Books, books, and more books

Fall brings with it the undeniable urge to clean out the clutter. Since I'm chained to my writing desk, I'm limited to the clutter in my study. Like most writers, I have this obsession with books. I buy a book and keep it until the end of time. That is, I used to do that, but moving three times in four years will make even the most ardent bibliophile question the wisdom of transporting few thousand books. So I cull each spring and fall.

Many erudite people have made insightful remarks about books. Here's one for the cynical crowd.

Georg Christoph Lichtenberg said: There can hardly be a stranger commodity in the world than books. Printed by people who don't understand them; sold by people who don't understand them; bound, criticized and read by people who don't understand them; and now even written by people who don't understand them.

That's quite a commentary on the state of publishing, isn't it? The really interesting thing about this is that Georg Christoph Lichtenberg, who taught physics, mathematics, astronomy, and other subjects, was not talking about contemporary books and publishing because he was born in 1742.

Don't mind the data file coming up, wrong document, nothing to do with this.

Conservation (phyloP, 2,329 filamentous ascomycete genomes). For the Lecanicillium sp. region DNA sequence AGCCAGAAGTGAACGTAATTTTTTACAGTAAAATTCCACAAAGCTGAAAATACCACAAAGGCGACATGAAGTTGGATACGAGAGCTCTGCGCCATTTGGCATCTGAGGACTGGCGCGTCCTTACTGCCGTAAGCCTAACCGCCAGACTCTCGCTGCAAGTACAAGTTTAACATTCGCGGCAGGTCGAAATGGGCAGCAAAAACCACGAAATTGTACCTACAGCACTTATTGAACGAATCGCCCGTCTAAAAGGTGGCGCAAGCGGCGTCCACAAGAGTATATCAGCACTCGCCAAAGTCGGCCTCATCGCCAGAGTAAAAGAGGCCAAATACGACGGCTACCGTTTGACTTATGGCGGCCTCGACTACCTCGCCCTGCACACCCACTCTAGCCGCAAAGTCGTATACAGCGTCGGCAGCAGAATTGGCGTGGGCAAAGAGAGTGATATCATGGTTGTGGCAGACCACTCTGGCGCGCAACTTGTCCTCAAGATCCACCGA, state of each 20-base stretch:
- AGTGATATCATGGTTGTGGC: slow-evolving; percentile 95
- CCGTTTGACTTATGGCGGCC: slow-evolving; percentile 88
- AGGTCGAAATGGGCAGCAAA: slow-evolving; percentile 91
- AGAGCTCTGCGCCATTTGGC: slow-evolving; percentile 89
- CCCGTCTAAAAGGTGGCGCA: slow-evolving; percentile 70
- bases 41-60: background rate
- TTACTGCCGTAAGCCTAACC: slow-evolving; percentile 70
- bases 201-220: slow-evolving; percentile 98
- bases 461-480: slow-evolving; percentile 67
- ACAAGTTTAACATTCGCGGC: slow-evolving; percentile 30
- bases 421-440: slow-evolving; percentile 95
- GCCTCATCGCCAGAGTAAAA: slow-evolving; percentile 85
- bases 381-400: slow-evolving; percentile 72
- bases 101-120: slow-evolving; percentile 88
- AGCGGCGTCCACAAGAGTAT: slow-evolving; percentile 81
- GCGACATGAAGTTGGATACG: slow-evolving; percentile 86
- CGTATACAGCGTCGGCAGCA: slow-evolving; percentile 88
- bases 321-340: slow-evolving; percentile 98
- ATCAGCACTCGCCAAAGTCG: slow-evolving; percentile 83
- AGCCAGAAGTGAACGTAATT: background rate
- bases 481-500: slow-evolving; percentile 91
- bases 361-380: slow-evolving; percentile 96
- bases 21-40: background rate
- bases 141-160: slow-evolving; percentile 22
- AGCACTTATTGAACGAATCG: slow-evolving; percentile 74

Lichtenberg did research in many fields, geophysics, volcanology, meteorology, chemistry, astronomy, and mathematics to name a few, but he's remembered primarily for his work in physics. His only true scientific discovery though was related to electricity. In 1777, he found that discharges of static electricity formed patterns in bits of dust. Though these Lichtenberg figures were of no use to him at that time, they are the basic principle used in modern photocopying machines. Now, Lichtenberg figures, radial patterns formed when sharp, pointed conducting bodies at high voltage get close enough to insulators to discharge electrically, are being studied because they are fractals.

He is remembered for the thousands of pithy sayings he composed as much as for his contributions to science. Actually, I think he's remembered more for his creative witticisms since he's considered a mere footnote in scientific history.

In an odd way, I find it comforting that someone a few hundred years ago felt the way we writers often feel about what gets published. So when you get disgusted with what's being bought and sold, you're in good company.

Sling Words out.

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